Arsenic trioxide (ATO), a therapeutic reagent used for the treatment of acute promyelocytic leukemia, has recently been reported to increase human immunodeficiency virus type 1 infectivity. However, in this study, we have demonstrated that replication of genome-length hepatitis C virus (HCV) RNA (O strain of genotype 1b) was notably inhibited by ATO at submicromolar concentrations without cell toxicity. RNA replication of HCV-JFH1 (genotype 2a) and the release of core protein into the culture supernatants were also inhibited by ATO after the HCV infection. To clarify the mechanism of the anti-HCV activity of ATO, we examined whether or not PML is associated with this anti-HCV activity, since PML is known to be a target of ATO. Interestingly, we observed the cytoplasmic translocation of PML after treatment with ATO. However, ATO still inhibited the HCV RNA replication even in the PML knockdown cells, suggesting that PML is dispensable for the anti-HCV activity of ATO. In contrast, we found that VV-acetyl-cysteine, an antioxidant and glutathione precursor, completely and partially eliminated the anti-HCV activity of ATO after 24 h and 72 h of treatment, respectively. In this context, it is worth noting that we found an elevation of intracellular superoxide anion radical, but not hydrogen peroxide, and the depletion of intracellular glutathione in the ATO-treated cells. Taken together, these findings suggest that ATO inhibits the HCV RNA replication through modulation of the glutathione redox system and oxidative stress.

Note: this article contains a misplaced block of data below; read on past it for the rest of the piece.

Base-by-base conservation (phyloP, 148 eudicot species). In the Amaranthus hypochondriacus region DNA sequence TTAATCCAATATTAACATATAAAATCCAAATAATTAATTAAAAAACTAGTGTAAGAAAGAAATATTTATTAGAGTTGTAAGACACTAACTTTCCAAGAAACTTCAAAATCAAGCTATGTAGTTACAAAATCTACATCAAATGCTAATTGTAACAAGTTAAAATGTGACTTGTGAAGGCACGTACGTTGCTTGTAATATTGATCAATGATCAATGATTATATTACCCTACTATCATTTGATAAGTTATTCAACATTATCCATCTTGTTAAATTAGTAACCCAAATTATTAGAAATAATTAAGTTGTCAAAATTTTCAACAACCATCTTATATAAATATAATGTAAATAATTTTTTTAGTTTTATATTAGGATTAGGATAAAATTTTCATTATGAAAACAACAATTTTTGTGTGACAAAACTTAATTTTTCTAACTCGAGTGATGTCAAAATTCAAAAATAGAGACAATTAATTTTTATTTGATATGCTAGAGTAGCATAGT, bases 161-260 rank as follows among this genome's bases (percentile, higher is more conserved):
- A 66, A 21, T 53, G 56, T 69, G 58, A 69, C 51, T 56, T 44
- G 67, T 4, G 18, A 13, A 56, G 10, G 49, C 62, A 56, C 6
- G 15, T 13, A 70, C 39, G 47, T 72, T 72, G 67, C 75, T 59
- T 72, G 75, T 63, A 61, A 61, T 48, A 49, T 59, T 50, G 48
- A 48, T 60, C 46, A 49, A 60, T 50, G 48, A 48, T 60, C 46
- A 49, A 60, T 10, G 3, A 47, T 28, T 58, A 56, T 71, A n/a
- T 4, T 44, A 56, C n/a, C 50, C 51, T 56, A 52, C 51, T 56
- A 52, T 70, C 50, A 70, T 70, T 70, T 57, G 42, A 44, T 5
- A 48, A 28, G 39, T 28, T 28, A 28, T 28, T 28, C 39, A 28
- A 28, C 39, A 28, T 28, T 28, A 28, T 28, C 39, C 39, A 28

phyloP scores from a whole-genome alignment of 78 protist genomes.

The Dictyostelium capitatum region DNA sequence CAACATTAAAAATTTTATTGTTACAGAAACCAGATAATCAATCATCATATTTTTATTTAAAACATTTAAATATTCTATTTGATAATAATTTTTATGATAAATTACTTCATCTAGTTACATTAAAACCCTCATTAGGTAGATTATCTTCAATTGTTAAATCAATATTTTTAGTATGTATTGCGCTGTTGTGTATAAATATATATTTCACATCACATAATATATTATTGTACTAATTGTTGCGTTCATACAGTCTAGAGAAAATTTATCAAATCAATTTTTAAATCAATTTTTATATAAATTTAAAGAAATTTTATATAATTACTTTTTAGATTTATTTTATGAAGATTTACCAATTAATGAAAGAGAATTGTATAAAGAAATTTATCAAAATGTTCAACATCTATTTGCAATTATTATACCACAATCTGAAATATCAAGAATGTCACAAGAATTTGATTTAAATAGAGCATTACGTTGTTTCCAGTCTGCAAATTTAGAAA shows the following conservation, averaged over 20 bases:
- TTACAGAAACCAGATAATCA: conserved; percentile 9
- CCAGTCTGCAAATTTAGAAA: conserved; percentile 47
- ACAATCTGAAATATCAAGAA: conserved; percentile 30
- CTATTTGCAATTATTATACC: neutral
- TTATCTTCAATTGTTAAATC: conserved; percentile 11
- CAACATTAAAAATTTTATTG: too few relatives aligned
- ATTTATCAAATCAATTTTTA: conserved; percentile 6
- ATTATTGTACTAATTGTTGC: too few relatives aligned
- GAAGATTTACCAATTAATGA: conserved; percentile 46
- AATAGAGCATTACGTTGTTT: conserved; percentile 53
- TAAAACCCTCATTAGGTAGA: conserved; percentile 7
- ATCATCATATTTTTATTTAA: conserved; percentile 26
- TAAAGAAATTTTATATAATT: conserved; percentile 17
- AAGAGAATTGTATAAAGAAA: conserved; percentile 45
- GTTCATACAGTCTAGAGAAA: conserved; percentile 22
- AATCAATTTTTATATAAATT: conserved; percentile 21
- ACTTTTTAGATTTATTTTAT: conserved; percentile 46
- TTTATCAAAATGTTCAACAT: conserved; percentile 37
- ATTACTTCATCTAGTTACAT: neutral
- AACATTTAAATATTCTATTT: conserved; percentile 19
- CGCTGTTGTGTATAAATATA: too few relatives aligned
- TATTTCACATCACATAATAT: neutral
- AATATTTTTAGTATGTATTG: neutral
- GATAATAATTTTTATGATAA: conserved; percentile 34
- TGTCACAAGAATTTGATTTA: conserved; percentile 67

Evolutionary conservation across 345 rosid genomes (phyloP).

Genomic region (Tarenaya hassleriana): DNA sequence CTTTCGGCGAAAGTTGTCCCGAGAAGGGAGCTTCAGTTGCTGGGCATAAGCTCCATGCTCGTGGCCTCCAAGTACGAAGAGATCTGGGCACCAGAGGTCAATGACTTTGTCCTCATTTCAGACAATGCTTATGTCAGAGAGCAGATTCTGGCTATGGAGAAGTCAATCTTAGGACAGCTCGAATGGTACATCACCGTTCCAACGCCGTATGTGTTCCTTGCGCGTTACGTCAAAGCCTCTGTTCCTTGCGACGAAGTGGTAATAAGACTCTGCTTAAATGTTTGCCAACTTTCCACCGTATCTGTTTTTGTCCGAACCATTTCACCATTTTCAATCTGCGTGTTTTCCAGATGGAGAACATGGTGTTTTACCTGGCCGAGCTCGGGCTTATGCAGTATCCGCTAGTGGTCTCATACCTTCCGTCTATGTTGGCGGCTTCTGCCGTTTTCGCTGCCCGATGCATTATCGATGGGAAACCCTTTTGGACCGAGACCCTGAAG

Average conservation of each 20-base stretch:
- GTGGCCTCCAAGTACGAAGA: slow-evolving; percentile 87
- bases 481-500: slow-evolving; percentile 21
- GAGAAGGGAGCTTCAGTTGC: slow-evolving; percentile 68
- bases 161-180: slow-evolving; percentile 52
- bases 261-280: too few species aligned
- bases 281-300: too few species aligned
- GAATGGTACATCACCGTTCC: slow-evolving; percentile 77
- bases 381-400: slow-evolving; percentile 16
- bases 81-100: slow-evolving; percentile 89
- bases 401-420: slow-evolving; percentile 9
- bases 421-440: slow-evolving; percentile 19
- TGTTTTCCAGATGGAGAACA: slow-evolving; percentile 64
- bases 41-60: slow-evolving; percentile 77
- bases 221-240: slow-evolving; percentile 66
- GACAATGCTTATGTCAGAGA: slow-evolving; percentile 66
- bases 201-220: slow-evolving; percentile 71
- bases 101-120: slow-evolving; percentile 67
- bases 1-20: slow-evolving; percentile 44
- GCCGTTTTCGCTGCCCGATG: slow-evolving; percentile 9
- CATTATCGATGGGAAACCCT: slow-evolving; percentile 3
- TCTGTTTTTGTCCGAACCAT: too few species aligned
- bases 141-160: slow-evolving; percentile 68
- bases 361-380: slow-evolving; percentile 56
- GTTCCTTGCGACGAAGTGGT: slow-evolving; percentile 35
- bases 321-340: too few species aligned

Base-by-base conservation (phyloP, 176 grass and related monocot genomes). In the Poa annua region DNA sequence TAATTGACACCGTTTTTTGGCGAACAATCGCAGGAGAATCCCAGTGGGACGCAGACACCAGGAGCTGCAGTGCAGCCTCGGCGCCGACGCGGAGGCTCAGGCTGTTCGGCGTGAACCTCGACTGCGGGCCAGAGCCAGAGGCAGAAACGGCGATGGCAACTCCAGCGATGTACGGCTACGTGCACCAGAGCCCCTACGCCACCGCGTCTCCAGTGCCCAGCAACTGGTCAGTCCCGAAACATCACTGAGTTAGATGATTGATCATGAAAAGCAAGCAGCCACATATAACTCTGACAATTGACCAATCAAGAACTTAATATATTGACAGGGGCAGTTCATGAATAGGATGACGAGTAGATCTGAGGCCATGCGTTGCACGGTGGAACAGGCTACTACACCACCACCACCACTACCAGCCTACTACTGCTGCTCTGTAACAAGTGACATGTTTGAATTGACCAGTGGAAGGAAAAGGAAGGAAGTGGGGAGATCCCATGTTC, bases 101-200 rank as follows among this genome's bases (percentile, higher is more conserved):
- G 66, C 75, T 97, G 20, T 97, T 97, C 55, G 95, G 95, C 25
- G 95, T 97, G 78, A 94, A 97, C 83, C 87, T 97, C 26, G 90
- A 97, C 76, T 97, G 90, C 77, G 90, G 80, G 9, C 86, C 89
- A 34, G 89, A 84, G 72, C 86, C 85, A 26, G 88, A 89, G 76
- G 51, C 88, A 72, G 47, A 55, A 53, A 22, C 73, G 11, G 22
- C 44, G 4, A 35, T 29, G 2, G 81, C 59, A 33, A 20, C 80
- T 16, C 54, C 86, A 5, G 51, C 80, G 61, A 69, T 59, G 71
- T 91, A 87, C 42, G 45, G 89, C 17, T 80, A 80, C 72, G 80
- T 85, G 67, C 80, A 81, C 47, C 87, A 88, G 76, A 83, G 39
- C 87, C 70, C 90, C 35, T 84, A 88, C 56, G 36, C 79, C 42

ASJC Scopus subject areas
- Insect Science